Tuesday, November 15, 2011

Devon drives a baby Mercedes Sedan

File:Mercedes-Benz C 350 BlueEFFICIENCY Avantgarde Sport-Paket AMG (W 204, Facelift) – Frontansicht, 29. Oktober 2011, Düsseldorf.jpg

The Mercedes C-class brings legendary Mercedes quality and reputation to a lower more reachable price. This means that you won't have to pay more to get the legendary badge. But does a lower price mean a compromised package?

Performance: There's a handful of engines to choose from. The new base engine is a 1.8-liter turbocharged four-cylinder with 201hp. A 3-liter six-cylinder with 228hp is next in line. Mid-range 3.5-liter six-cylinder has 268hp and the top of the range AMG-tuned 6.3-liter eight-cylinder with 451hp. Pick of the bunch is 1.8-liter four-cylinder with 201hp. It offers good fuel economy, decent pace and a price tag that's hard to resist. If you want the all-wheel-drive you're limited to the 3-liter six-cylinder with 228hp.

Ride & Handling: It isn't as sharp to drive as a BMW 3-series. But one will enjoy the C-class adaptive suspension which automatically sets the suspension to react to each road conditions. If you put it in sport mode, or opt for a sports suspension. You'll be greeted by a firm ride that can be uncomfortable over some surfaces. The C-class feels respectable in handling and is agile enough to entertain most drivers.

Refinement: The C-class filters out noise really well. The four-cylinder emits a distinct grunt when pushed hard. You'll hear the turbo whirl when you're coasting. But this is far from intrusive and annoying. The newly revised automatic transmission feels smooth when upshifting and is very responsive.

Behind the wheel: The C-class has a chunky switchgear for the main heater and stereo functions. This whole design is to make the instrument panel less cluttered. However, the whole design will leave your eyes lingering away from the road a little longer than you'd desire. The driving position is excellent, with plenty of adjustments to get comfortable.

Space & Practicality: The C-class can carry four adults in comfort, a fifth person will be pushing it due to the large transmission tunnel which intrudes into foot space. There's a large boot, and plenty of head and legroom to go around. The optional panoramic sunroof is best avoided because it eats into headroom.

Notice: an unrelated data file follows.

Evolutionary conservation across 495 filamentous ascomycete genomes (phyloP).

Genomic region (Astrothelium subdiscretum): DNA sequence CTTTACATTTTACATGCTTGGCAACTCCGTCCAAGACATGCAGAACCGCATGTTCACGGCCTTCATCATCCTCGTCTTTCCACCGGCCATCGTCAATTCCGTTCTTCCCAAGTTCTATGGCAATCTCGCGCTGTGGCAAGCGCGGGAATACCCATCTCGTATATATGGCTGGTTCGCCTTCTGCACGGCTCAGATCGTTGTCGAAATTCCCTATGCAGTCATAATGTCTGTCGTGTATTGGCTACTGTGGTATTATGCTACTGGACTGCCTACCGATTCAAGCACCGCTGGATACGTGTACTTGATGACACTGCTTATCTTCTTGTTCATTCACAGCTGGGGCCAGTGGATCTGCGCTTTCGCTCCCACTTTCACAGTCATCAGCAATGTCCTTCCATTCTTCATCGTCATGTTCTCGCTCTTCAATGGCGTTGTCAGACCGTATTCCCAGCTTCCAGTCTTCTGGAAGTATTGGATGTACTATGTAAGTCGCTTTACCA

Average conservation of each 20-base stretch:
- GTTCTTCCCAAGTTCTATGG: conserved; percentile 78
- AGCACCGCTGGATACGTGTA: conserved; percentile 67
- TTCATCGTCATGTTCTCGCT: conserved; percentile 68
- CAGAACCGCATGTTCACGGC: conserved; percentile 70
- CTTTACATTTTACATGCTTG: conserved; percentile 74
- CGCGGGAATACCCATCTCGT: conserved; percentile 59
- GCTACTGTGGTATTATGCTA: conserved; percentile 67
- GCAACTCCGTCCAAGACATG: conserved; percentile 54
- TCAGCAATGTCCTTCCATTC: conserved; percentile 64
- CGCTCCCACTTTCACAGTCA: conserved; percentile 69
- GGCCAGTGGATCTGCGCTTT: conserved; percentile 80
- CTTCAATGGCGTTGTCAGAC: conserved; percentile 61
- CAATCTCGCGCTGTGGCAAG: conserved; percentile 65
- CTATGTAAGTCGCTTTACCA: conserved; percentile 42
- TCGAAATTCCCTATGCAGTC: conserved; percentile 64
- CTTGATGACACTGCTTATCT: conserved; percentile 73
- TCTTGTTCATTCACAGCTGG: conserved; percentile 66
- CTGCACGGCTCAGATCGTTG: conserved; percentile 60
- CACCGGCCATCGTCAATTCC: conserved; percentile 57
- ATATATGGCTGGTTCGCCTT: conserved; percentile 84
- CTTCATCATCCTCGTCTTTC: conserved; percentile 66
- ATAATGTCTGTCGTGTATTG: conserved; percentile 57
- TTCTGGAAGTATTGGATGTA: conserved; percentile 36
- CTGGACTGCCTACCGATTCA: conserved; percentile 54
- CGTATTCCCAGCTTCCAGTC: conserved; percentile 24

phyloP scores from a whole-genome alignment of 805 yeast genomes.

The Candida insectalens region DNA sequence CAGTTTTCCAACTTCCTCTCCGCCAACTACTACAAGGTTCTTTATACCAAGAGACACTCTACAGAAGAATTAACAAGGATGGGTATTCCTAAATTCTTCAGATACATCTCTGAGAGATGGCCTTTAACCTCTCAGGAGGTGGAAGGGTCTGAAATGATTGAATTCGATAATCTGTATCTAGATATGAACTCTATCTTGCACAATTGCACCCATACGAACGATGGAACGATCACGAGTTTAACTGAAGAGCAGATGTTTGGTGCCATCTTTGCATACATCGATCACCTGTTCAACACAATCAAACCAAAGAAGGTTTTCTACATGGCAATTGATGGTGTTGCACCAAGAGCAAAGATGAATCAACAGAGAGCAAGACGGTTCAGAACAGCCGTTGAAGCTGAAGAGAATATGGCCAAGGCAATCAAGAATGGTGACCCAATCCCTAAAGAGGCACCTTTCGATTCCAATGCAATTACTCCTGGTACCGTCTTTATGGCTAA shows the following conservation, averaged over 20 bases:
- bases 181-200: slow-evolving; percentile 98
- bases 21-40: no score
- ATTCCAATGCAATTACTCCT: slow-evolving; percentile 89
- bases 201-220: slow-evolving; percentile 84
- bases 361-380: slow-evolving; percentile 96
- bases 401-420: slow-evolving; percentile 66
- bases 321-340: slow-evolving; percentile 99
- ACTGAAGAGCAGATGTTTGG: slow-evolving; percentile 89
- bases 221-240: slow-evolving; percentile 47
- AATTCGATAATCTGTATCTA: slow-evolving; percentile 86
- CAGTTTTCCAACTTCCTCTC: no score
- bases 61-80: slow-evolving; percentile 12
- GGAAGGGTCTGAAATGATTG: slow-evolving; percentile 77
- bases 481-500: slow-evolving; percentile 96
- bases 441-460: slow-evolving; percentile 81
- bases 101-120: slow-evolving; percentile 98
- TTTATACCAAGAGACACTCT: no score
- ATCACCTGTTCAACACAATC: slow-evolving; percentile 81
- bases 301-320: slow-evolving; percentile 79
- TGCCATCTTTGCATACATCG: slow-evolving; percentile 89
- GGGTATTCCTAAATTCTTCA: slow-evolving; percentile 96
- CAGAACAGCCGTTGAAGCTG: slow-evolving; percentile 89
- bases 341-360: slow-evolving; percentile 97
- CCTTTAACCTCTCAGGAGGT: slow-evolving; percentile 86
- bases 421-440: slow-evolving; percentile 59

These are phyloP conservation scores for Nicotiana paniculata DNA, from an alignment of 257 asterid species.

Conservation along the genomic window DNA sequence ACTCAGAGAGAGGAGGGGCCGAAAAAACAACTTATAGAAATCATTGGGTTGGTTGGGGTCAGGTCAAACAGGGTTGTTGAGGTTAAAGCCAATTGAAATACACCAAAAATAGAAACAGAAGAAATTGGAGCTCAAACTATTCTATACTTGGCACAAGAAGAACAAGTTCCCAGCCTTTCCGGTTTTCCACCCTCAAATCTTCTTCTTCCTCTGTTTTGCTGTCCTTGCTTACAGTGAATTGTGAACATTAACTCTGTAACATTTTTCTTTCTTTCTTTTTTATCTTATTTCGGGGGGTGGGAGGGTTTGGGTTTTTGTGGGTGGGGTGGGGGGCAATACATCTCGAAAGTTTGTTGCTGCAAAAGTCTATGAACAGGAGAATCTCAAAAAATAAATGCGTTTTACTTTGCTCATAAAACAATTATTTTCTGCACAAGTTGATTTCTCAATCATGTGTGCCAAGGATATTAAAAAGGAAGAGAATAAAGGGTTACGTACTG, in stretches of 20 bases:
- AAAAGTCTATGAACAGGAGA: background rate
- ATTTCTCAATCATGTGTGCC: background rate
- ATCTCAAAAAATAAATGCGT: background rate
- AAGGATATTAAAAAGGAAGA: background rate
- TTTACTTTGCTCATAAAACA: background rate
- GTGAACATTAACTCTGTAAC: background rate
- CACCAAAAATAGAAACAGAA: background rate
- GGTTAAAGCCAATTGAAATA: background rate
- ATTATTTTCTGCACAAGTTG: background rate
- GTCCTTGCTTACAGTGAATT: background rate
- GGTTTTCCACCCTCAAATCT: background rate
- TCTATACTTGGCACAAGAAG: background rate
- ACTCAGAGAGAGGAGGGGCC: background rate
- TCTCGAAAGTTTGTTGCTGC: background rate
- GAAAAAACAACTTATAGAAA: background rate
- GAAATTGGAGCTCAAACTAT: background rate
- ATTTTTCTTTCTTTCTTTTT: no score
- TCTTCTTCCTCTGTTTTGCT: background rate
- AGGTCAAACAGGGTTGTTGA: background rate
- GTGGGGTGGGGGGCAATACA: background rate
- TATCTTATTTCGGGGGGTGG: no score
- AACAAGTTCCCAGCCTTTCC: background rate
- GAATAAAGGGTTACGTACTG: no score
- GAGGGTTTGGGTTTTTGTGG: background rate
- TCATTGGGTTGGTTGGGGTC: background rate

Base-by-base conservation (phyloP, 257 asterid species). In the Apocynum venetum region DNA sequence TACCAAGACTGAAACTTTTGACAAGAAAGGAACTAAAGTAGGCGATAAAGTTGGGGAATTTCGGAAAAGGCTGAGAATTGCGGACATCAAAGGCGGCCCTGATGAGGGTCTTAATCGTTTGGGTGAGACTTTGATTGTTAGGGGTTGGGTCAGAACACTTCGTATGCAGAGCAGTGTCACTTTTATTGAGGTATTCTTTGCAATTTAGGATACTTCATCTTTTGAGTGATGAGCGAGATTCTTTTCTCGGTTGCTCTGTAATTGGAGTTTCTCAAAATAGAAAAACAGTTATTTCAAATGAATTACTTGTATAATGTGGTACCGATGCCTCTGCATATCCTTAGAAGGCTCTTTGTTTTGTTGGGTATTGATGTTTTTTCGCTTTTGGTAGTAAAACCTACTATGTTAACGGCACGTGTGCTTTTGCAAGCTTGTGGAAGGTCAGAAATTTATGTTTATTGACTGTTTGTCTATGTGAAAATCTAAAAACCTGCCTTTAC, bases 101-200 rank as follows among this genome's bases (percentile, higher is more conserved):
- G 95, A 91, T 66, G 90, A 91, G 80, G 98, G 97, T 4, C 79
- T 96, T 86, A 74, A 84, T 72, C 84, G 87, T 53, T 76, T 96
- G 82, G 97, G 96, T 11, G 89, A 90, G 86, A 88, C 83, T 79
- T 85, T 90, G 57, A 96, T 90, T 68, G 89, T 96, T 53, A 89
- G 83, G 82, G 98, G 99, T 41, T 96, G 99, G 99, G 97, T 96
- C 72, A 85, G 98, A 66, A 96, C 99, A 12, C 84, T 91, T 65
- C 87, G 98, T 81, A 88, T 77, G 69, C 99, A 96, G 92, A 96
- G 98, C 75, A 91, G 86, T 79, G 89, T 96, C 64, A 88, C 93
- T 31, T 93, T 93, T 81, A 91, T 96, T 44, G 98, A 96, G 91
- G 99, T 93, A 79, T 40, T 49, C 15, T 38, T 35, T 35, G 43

Equipment: Every C-class comes well equipped. You get the typical array of features you'd expect on a car at this price range. However, features like Xenon headlamps, heated front seats and keyless start are optional on some trim levels and standard on others. At this price you'd expect these features to be standard. All-wheel-drive isn't optional across the range either like the BMW 3-series.

Buying & Owning: The C-class isn't a cheap car to buy, but strong resale values help take the sting out of the purchase. The turbo four-cylinder has decent fuel economy so your fuel bill shouldn't be too bad. The AMG with its screaming V8 engine is a hoot to drive, but racks in high running costs.

Quality & Reliability: Mercedes has drastically improved in terms of quality over the years. The newly revised interior feels more upscale than the previous model years. All the plastics feel sturdy and long lasting in quality. JD Power surveys have been positive from customers of the C-class.

Safety & Security: Seven airbags come standard on every C-class. There's even an airbag that protects the driver's knee. There's stability control and optional 4-matic all-wheel-drive system. Deadlocks aren't fitted as standard as Mercedes are against them.

Likes: Fun to drive, spacious and refined on most models, screaming fast AMG V8 performance.

Dislikes: All-wheel-drive not offered on all trims, sport models have a firm ride, some features should be standard across the range.
The C-class offers a little something for everyone. It's not as sharp to drive as a 3-series and its not as stylish as a Audi A4. But you do get a classy sedan that's well equipped and very comfortable to drive on long journeys. It may not beat the 3-series, but it does offer an attractive proposition that's well worth considering.